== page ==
Thomas Hardy has a powerful hold on Michael Winterbottom. The prolific British filmmaker has adapted three of the novelist’s books to screen: the straightforward 1996 Jude, which brought him to the attention of the film world; 2000’s The Claim, which transferred The Mayor Of Casterbridge to Gold Rush-era California; and now Trishna, which retells Tess Of The D’Urbervilles in present-day India. It’s half a brilliant idea, though in keeping with Hardy’s fatalistic ending, it takes a turn toward harsh melodrama after sensitively laying out issues of class and social mores in a changing world. Like Tess, Trishna (Freida Pinto) is a victim of economic pressure and an overwhelming sexual double standard, a naïve Rajasthan village girl who catches the eye of the British-born son (Four Lions star Riz Ahmed) of a wealthy hotelier being prepped to take over his family business.
Ahmed is a mixture of the betraying true love and the aristocratic despoiler of the original story, one who isn’t malicious in his aggressively contemporary pursuit of Pinto, for whom he finds a job in his Jaipur resort after an accident leaves her father unable to work. But his sensitivity to her situation—he eventually moves with her to more sophisticated Mumbai, where they can live together without comment—is only surface-level. The two playact at being in a modern, even relationship, but Ahmed doesn’t grasp the ways in which the power is entirely on his side, so much so that when he leaves the country to attend to his stricken father and the lease to their apartment runs out, Pinto doesn’t feel comfortable calling him for help.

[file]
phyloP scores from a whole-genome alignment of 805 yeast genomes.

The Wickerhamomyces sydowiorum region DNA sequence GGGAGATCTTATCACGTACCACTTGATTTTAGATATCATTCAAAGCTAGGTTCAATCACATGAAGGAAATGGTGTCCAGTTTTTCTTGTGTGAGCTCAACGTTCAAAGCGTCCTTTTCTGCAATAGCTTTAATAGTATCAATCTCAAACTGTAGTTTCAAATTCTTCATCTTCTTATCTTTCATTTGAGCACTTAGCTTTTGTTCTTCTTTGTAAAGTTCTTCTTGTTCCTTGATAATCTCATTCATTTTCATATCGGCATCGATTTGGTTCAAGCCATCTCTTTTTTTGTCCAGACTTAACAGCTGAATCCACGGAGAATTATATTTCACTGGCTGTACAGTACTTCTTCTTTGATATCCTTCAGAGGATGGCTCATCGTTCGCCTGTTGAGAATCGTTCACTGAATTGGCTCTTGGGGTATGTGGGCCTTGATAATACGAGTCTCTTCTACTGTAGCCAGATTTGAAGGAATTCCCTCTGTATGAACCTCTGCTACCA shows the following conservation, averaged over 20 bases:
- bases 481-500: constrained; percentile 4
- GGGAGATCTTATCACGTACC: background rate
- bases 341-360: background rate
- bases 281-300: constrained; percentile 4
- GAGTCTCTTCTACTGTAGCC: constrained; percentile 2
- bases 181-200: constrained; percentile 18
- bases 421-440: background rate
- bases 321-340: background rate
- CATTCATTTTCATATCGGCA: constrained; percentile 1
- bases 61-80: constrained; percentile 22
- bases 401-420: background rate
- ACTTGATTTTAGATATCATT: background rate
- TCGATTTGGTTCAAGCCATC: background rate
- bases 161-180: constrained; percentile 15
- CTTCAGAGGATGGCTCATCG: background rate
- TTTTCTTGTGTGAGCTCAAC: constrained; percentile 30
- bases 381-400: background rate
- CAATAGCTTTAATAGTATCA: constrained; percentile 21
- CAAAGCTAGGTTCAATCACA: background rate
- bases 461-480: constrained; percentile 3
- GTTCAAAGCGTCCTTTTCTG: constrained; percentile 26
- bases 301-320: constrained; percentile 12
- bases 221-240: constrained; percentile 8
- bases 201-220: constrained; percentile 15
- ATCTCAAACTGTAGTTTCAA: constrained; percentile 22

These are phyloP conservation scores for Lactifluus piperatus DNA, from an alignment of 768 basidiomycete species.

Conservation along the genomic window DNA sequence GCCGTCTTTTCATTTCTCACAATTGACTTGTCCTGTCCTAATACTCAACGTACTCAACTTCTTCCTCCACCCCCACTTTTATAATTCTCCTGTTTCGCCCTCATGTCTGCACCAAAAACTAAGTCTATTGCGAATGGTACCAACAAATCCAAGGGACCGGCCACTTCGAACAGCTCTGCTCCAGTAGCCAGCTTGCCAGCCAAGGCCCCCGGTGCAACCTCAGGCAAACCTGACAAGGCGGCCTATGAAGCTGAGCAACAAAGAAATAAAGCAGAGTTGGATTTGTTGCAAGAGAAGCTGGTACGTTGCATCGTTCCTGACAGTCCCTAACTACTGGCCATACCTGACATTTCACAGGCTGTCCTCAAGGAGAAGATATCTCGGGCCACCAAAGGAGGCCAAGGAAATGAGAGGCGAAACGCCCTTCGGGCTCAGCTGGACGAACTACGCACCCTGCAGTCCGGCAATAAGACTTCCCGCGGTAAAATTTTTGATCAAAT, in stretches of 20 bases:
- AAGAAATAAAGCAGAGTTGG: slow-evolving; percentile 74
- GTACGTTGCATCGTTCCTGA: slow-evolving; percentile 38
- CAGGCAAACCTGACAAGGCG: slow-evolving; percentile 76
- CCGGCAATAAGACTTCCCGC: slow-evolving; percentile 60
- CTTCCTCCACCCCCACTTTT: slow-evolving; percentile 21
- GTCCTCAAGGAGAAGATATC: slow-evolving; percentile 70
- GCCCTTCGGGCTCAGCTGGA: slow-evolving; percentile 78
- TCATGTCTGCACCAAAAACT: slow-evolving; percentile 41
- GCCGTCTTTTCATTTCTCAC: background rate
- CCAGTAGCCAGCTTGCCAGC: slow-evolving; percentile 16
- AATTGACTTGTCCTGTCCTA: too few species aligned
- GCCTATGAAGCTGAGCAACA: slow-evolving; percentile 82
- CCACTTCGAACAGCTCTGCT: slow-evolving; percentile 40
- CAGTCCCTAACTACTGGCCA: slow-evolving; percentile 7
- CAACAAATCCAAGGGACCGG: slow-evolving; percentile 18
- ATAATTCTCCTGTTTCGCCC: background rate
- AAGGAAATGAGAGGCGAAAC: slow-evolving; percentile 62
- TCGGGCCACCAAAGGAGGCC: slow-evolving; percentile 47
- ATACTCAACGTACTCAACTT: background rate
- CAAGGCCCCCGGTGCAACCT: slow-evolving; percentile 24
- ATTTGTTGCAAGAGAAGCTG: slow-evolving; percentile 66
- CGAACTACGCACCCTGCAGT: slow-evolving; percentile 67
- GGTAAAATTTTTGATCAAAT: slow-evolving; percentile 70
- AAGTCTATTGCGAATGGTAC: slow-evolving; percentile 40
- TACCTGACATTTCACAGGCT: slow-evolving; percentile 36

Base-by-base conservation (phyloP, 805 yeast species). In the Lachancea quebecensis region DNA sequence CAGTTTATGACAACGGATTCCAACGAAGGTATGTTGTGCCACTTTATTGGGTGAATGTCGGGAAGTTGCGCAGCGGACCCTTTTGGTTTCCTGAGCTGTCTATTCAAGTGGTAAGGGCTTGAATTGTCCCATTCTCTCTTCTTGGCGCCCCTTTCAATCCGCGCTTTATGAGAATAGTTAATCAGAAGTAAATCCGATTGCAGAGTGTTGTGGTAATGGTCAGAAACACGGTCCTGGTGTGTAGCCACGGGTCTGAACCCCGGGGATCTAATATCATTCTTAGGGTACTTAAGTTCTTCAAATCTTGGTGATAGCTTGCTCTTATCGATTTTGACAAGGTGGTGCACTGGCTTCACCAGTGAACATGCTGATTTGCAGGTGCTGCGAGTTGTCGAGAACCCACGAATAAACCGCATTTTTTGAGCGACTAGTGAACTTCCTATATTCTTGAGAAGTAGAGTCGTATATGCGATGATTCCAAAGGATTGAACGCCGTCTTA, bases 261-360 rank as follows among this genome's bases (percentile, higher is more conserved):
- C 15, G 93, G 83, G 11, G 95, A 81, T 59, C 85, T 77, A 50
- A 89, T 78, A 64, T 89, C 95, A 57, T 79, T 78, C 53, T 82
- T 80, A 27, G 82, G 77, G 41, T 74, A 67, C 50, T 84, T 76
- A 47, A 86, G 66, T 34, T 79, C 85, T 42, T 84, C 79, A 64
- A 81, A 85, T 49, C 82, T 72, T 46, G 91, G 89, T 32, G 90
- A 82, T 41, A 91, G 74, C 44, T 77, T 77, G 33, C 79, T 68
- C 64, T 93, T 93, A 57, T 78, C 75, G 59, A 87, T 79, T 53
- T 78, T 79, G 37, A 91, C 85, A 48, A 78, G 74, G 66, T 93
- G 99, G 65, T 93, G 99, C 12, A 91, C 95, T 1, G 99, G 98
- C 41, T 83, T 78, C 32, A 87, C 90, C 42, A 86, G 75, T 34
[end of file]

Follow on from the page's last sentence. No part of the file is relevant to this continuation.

Trishna is in love with India without romanticizing it. Winterbottom, working with cinematographer Marcel Zyskind, uses his signature fluid, naturalistic style to follow Pinto from crowded factories to luxurious commercial shoots, from urban cafes to her family’s rural house, showcasing the country’s vast divisions in financial and social standards. Pinto finds in her character a cautious, crushing wonder as she comes to trust in Ahmed and to open herself to the new things to which she’s exposed, but neither she nor her costar can make the final transition to tragedy work, nor the significant personality shifts it calls for. Trishna puts forward an expressively detailed sketch of a world in transition, but it’s anchored to a 19th-century fiction that isn’t, in its entirety, suited to be hauled into the present.